unused metal hooks.
    My mother became exasperated. Beautiful summer days and all I wanted to do was stay in to read comics and play with my tackle box. Now and then she’d prod me out of the house
insisting I just go out and fish. Even with a stream in our backyard and a reservoir less
than a twenty-minute walk away I’d still wander around for hours looking for the right place.
I’d find some pond and lay out all my stuff. One by one I would attach my plastic bugs and rubber worms in different combinations, giving each one a turn at being cast and getting wet. I was careful to wipe them dry afterwards and remove any grass or mud. One afternoon against all odds I caught a fish! A brown brook trout about eight inches long.
    I showed my mom the fish. She said it was very nice, then wrapped it in foil and plunked it into the big chest freezer out in the garage. When my dad came home, I told him. He agreed my catching a fish was nice, but no, he didn’t need to see it. Over the years my fish worked its way lower and lower in the freezer, sinking deep into the permafrost. Years, then decades went by.
    Time passed but not for my fish. Eventually my father passed away and it was time to sell the old house and move my mother into a nursing home. I hired a local company that does estate clean outs to the place ready for sale. Dividing the contents into keep, sell, donate and trash. Part of the donating plan involved the non-expired food in the freezer. Part of the trash plan was to scrap the heavy old rusted appliance. I wasn’t thinking about the fish. It was over fifty years since I has accidentally caught the fish.  There was some misunderstanding or scheduling change that came up and the freezer went off to the junk yard still full, liberating my fish from it’s earthly cycle. A long delay, but the little guy was finally on his way to fish heaven.


Doug Mathewson

Lake Elmo
It’d been months since we’d gotten out as a family. The last time it was when Halloween and Election Day got combined. Voting in costume was quite a sight, or “quite a fright” as cousin Dickie said when he saw all those vampires with their plastic fangs and their “I Voted” stickers.
With fuel bricks for the car being in such short supply me and Dickie ride our bikes mostly, but Mama and Jupie-June need the car to get around. The Sportsman’s Club across from the lake advertised a “Fisherman’s Breakfast Special”  and nobody is going to say that a bacon, egg, and cheese on a hard roll served with a bottle of imported beer isn’t worth $5. Today being opening day they had a crowd. The start of Fishing Season and Easter are combined on the same day now.
            There was an egg hunt next to the lake. It was fun for the kids, once they got used to the smell. Dickie went off to get us four breakfast specials and by the time he was back I had Jupie-June and Mama all set up in lawn chairs down by the water. There’s nothing worth catching in Lake Elmo, at least nothing you can eat, but the ladies had magnets on their lines instead of bait and we casting for those electronic mud skippers. They were robot fish who’s batteries had died years ago. The ladies would take them apart with pliers and use the pieces for making jewelry.            They had a stand out on the state road and sold vegetables, fire wood and crafts to the summer people. Jupie-June loved making up “Ancient Legends of  the Lake” to tell the tourists.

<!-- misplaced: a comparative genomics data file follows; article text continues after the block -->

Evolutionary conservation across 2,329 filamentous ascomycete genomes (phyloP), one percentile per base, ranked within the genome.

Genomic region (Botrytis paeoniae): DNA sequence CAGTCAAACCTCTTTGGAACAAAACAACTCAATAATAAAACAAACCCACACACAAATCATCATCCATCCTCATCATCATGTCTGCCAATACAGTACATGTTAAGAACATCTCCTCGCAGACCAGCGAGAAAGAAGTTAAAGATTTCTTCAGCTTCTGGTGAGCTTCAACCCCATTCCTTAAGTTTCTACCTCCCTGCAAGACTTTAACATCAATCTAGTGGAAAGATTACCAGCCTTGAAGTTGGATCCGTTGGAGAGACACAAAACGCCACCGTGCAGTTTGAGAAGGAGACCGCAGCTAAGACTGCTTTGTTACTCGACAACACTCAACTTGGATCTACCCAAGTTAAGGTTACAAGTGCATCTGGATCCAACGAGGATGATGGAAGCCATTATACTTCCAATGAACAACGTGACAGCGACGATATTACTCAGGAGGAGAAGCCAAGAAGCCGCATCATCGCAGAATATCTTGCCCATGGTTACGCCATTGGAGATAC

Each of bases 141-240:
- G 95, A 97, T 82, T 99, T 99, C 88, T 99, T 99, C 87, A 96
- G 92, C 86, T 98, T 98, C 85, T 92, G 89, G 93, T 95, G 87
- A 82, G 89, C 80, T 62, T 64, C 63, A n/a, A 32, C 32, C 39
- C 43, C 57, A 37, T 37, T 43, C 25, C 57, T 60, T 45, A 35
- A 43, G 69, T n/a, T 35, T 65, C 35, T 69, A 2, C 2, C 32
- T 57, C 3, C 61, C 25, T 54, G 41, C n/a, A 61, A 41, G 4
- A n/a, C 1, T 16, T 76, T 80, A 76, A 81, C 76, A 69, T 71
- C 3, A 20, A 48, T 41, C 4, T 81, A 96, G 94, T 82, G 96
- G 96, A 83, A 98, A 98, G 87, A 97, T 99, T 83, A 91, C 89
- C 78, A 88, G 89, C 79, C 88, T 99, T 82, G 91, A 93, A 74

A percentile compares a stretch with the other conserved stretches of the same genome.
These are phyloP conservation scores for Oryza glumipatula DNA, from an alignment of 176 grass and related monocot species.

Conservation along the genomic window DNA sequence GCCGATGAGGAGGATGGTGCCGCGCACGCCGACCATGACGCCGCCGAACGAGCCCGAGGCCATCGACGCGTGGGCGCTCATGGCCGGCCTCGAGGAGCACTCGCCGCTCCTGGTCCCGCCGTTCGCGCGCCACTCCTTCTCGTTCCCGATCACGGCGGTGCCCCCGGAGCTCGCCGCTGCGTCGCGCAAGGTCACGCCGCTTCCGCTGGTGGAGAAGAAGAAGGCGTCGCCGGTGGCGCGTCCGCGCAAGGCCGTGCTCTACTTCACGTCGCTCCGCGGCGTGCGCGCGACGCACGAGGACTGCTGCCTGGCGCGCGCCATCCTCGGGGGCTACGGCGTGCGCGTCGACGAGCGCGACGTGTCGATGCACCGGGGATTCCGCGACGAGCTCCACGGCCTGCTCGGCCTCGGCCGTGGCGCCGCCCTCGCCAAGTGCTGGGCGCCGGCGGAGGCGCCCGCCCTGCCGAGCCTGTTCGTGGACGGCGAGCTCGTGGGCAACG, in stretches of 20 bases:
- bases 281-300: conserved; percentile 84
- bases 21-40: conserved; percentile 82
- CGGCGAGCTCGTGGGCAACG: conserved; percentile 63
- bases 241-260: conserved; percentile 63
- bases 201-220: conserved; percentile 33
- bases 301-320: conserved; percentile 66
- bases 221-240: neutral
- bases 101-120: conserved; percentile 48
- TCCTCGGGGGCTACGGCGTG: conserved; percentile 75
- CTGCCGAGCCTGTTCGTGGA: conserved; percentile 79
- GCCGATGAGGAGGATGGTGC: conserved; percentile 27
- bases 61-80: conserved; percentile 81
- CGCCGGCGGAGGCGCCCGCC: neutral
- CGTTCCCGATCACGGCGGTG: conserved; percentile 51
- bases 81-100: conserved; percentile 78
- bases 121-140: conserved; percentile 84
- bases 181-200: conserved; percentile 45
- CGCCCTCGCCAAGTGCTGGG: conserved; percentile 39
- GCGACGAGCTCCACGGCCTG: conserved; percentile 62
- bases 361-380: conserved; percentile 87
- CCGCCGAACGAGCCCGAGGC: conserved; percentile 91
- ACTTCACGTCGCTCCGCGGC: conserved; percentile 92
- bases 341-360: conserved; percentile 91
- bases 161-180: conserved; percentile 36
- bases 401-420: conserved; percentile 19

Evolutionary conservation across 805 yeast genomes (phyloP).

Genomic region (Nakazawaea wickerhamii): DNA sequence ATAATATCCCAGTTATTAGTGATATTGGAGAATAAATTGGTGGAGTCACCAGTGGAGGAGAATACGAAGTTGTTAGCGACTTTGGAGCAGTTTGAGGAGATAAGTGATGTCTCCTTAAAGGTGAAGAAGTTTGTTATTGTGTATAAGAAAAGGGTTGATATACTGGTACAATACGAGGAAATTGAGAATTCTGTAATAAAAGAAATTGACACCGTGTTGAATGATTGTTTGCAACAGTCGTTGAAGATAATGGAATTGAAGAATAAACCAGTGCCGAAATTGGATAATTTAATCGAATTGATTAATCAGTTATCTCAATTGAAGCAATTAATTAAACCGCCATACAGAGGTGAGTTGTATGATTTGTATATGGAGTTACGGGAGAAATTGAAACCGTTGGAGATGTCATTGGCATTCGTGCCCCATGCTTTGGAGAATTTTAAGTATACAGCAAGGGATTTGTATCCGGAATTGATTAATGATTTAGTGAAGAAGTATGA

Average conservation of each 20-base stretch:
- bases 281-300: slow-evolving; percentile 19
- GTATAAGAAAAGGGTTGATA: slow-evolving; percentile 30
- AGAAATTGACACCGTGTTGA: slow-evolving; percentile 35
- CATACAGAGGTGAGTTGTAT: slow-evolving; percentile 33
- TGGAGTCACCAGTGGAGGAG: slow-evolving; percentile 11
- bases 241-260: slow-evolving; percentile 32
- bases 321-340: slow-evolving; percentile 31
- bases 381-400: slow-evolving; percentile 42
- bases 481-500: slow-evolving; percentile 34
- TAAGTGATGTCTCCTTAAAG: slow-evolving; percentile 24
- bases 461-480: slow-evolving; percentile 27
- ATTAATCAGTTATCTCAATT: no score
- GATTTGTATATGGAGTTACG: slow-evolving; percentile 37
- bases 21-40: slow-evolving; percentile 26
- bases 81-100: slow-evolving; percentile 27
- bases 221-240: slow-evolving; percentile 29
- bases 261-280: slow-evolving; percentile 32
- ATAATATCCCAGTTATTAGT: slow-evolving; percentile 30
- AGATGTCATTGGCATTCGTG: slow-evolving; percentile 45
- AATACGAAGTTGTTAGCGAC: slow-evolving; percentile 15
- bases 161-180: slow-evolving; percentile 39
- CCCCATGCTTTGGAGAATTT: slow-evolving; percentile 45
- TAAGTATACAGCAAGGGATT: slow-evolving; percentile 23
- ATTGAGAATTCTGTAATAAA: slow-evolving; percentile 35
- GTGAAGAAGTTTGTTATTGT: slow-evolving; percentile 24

Stories about the gods of the lake or alien visitors from space, and all these gods and visitors had faces exactly like the robot fish! Her best sales pitch story was for the earring and necklaces.
Tourist ladies could wear then with the heads pointed up as a birth control measure, or with the
heads pointed down to promote fertility. If you wore some up and some down I don’t know what the hell would happen. For the gents Mama had come up with these two headed money clips.
She always called them “Big Money” clips, implying that having one in your pocket was bound to attract riches. Between the jewelry and the produce they made out all right.
            Now the story I heard about the robot fish, which is maybe true and maybe not, was that the government dumped them into the lake years back to destroy the underwater marijuana crop the kids had planted in the muddy bottom. They’d  planted the seeds hoping the dope plants would go unnoticed among all the duck weed. I don’t know much about hydroponics, but seems like all that would do is get the frogs high (as if you could tell).
            Now Dickies gone back for at least thirds on breakfast, claims sea gulls or maybe crows
stole the first couple when he wasn’t looking. That doesn’t seem real likely. I’ll believe it when the birds bring back the empties for the deposit.










I only went fishing once with my grandfather when I was a little tyke.  Off this bridge along the highway somewhere near Pontypool.  I caught one rainbow trout and one bass.  We brought them home and I didn’t want them to die so I put them in a water bucket out in the backyard not realizing that the bucket was too small and not filled with the water of their natural habitat.  When I got up the next morning the bass had been torn in half by the neighbourhood cats who had come by and enjoyed an easy feast.  The trout was belly up but I dropped it into a nearby creek hoping it would survive even though I knew it was too late.  I felt so guilty about killing the fish that I never went fishing again.


Angling today